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Growth of semi-coherent Ni and NiO dual-phase nanoparticles using hollow cathode sputtering
Linköping University, Department of Physics, Chemistry and Biology, Plasma and Coating Physics. Linköping University, Faculty of Science & Engineering.
Tokyo Metropolitan Univ, Japan.
Linköping University, Department of Physics, Chemistry and Biology, Plasma and Coating Physics. Linköping University, Faculty of Science & Engineering.ORCID iD: 0000-0002-6602-7981
Tokyo Metropolitan Univ, Japan.
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2019 (English)In: Journal of nanoparticle research, ISSN 1388-0764, E-ISSN 1572-896X, Vol. 21, no 2, article id 37Article in journal (Refereed) Published
Abstract [en]

Anisotropic heterogenous Ni/NiO nanoparticles with controlled compositions are grown using a high-power pulsed hollow cathode process. These novel particles can be tuned to consist of single-phase Ni via two-phase Ni/NiO to fully oxidized NiO, with a size range of 5-25 nm for individual crystals. A novelty of this approach is the ability to assemble multiple particles of Ni and NiO into a single complex structure, increasing the Ni-NiO interface density. This type of particle growth is not seen before and is explained to be due to the fact that the process operates in a single-step approach, where both Ni and O can arrive at the formed nanoparticle nuclei and aid in the continuous particle growth. The finished particle will then be a consequence of the initially formed crystal, as well as the arrival rate ratio of the two species. These particles hold great potential for applications in fields, such as electro- and photocatalysis, where the ability to control the level of oxidation and/or interface density is of great importance.

Place, publisher, year, edition, pages
SPRINGER , 2019. Vol. 21, no 2, article id 37
Keywords [en]
Ni; NiO; Anisotropic; Nanoparticles; Hollow cathode; Nanoparticle assembly
National Category
Materials Chemistry
Identifiers
URN: urn:nbn:se:liu:diva-154838DOI: 10.1007/s11051-019-4479-4ISI: 000458657800001OAI: oai:DiVA.org:liu-154838DiVA, id: diva2:1294592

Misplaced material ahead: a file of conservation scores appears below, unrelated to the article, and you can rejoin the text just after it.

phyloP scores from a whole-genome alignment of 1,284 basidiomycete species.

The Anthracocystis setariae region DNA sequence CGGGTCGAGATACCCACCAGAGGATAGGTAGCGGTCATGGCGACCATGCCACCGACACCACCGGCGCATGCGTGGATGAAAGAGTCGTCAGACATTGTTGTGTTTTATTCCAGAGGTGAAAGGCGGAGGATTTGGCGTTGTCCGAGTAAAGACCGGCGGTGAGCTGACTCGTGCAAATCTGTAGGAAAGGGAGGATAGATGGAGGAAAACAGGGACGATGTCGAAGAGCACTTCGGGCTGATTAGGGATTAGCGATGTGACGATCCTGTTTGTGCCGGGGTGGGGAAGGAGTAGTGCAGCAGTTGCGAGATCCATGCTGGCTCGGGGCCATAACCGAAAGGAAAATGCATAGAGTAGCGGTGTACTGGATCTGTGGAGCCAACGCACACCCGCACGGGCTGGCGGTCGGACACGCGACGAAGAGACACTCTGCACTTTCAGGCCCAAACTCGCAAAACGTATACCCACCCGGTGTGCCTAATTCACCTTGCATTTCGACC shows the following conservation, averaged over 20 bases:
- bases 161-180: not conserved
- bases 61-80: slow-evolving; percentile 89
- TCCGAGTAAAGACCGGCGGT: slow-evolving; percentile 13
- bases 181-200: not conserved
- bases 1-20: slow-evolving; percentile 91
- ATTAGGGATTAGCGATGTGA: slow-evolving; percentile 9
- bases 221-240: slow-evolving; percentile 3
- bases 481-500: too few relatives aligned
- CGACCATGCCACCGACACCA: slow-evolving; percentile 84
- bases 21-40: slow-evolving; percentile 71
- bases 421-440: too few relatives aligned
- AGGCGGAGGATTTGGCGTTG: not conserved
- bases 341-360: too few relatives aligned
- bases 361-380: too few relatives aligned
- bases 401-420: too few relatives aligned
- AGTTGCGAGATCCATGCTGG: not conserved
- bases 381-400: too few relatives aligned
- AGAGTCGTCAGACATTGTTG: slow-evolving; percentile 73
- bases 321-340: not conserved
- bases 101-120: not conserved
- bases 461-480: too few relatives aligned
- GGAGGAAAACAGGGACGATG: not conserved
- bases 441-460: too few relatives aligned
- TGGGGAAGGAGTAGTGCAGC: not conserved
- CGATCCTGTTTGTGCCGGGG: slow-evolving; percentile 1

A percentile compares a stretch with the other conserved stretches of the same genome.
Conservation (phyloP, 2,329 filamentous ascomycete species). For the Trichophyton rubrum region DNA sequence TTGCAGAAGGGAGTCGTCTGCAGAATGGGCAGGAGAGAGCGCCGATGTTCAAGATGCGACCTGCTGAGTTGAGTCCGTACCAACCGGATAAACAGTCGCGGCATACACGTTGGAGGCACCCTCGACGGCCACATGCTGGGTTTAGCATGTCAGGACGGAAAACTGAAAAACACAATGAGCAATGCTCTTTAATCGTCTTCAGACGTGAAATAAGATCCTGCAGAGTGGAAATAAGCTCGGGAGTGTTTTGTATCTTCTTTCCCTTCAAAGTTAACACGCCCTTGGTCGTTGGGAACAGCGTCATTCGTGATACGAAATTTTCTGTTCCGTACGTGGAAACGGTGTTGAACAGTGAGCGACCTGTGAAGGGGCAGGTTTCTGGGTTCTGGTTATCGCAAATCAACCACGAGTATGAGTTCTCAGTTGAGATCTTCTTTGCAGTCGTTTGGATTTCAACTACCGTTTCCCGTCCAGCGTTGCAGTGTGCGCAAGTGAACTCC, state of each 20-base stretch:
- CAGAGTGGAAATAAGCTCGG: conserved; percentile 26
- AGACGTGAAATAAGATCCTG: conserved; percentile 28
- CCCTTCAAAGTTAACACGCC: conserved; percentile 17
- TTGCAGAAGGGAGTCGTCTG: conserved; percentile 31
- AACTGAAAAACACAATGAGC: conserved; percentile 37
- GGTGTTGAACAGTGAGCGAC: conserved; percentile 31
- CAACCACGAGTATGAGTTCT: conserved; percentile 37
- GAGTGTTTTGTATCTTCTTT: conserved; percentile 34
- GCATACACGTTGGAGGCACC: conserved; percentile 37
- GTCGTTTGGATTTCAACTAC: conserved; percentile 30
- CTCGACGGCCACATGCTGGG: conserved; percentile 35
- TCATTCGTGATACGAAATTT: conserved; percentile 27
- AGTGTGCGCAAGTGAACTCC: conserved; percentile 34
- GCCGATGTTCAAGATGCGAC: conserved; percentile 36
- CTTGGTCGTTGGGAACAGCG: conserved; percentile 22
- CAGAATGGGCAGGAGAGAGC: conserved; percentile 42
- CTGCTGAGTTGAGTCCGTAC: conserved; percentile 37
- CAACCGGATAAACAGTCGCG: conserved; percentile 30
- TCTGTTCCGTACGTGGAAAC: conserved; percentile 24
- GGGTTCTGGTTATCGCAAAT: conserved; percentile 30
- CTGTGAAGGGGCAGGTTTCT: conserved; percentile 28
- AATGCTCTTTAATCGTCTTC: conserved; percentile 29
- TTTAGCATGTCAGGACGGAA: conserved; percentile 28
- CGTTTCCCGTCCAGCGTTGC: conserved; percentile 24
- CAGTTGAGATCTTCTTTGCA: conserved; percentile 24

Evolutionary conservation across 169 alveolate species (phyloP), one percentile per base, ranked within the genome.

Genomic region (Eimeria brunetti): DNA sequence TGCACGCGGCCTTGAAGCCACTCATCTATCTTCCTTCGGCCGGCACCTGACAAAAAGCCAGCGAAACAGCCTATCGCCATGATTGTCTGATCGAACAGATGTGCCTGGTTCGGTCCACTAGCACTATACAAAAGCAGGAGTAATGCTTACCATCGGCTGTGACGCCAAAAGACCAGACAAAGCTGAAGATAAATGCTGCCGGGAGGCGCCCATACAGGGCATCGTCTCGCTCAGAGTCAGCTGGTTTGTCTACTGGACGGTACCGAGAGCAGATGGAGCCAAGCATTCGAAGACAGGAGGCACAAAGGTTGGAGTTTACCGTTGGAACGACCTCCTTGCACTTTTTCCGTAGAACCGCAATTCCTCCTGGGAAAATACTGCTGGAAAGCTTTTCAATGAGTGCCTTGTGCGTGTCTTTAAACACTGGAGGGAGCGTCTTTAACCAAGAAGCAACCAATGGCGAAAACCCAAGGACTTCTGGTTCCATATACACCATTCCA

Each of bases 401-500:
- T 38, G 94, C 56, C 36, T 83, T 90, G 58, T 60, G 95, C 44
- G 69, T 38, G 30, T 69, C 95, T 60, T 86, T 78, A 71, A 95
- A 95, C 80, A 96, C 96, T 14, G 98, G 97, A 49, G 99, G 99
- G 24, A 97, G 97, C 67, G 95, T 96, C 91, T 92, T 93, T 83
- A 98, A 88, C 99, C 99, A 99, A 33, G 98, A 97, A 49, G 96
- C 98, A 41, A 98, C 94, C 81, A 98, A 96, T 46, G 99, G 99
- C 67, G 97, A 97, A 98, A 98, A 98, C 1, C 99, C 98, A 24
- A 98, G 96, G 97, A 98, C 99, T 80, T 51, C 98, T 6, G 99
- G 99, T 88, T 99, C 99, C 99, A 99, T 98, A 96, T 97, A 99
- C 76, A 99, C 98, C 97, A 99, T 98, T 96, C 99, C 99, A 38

Note

Funding Agencies|Knut and Alice Wallenberg Foundation [KAW 2014.0276]; Swedish Government Strategic Research Area in Materials Science on Functional Materials at Linkoping University [2009 00971]; Tokyo Metropolitan University; Linkoping University

Available from: 2019-03-07 Created: 2019-03-07 Last updated: 2019-11-11
In thesis
1. Plasma Synthesis and Self-Assembly of Magnetic Nanoparticles
Open this publication in new window or tab >>Plasma Synthesis and Self-Assembly of Magnetic Nanoparticles
2019 (English)Doctoral thesis, comprehensive summary (Other academic)
Abstract [en]

Nanomaterials are important tools for enabling technological progress as they can provide dramatically different properties as compared to the bulk counterparts. The field of nanoparticles is one of the most investigated within nanomaterials, thanks to the existing, relatively simple, means of manufacturing. In this thesis, high-power pulsed hollow cathode sputtering is used to nucleate and grow magnetic nanoparticles in a plasma. This sputtering technique provides a high degree of ionization of the sputtered material, which has previously been shown to aid in the growth of the nanoparticles. The magnetic properties of the particles are utilized and makes it possible for the grown particles to act as building blocks for self-assembly into more sophisticated nano structures, particularly when an external magnetic field is applied. These structures created are termed “nanowires” or “nanotrusses”, depending on the level of branching and inter-linking that occurs.

Several different elements have been investigated in this thesis. In a novel approach, it is shown how nanoparticles with more advanced structures, and containing material from two hollow cathodes, can be fabricated using high-power pulses. The dual-element particles are achieved by using two distinct and individual elemental cathodes, and a pulse process that allows tuning of individual pulses separately to them. Nanoparticles grown and investigated are Fe, Ni, Pt, Fe-Ni and Ni-Pt. Alternatively, the addition of oxygen to the process allows the formation of oxide or hybrid metal oxide – metal particles. For all nanoparticles containing several elements, it is demonstrated that the stoichiometry can be easily varied, either by the amount of reactive gas let into the process or by tuning the amount of sputtered material through adjusting the electric power supplied to the different cathodes.

One aim of the presented work is to find a suitable material for the use as a catalyst in the production of H2 gas through the process of water splitting. H2 is a good candidate to replace fossil fuels as an energy carrier. However, rare elements (such as Ir or Pt) needs to be used as the catalyst, otherwise a high overpotential is required for the splitting to occur, leading to a low efficiency. This work demonstrates a possible route to avoid this, by using nanomaterials to increase the surface-to-volume ratio, as well as optimizing the elemental ratio between different materials to lower the amount of noble elements required. 

Place, publisher, year, edition, pages
Linköping: Linköping University Electronic Press, 2019. p. 58
Series
Linköping Studies in Science and Technology. Dissertations, ISSN 0345-7524 ; 2007
Keywords
Plasma, Synthesis, Self-Assembly, Magnetic, Nanoparticles
National Category
Fusion, Plasma and Space Physics
Identifiers
urn:nbn:se:liu:diva-161300 (URN)10.3384/diss.diva-161300 (DOI)9789176850091 (ISBN)
Public defence
2019-12-10, Planck, Fysikhuset, Campus Valla, Linköping, 13:15 (English)
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Available from: 2019-11-08 Created: 2019-10-28 Last updated: 2019-11-08Bibliographically approved

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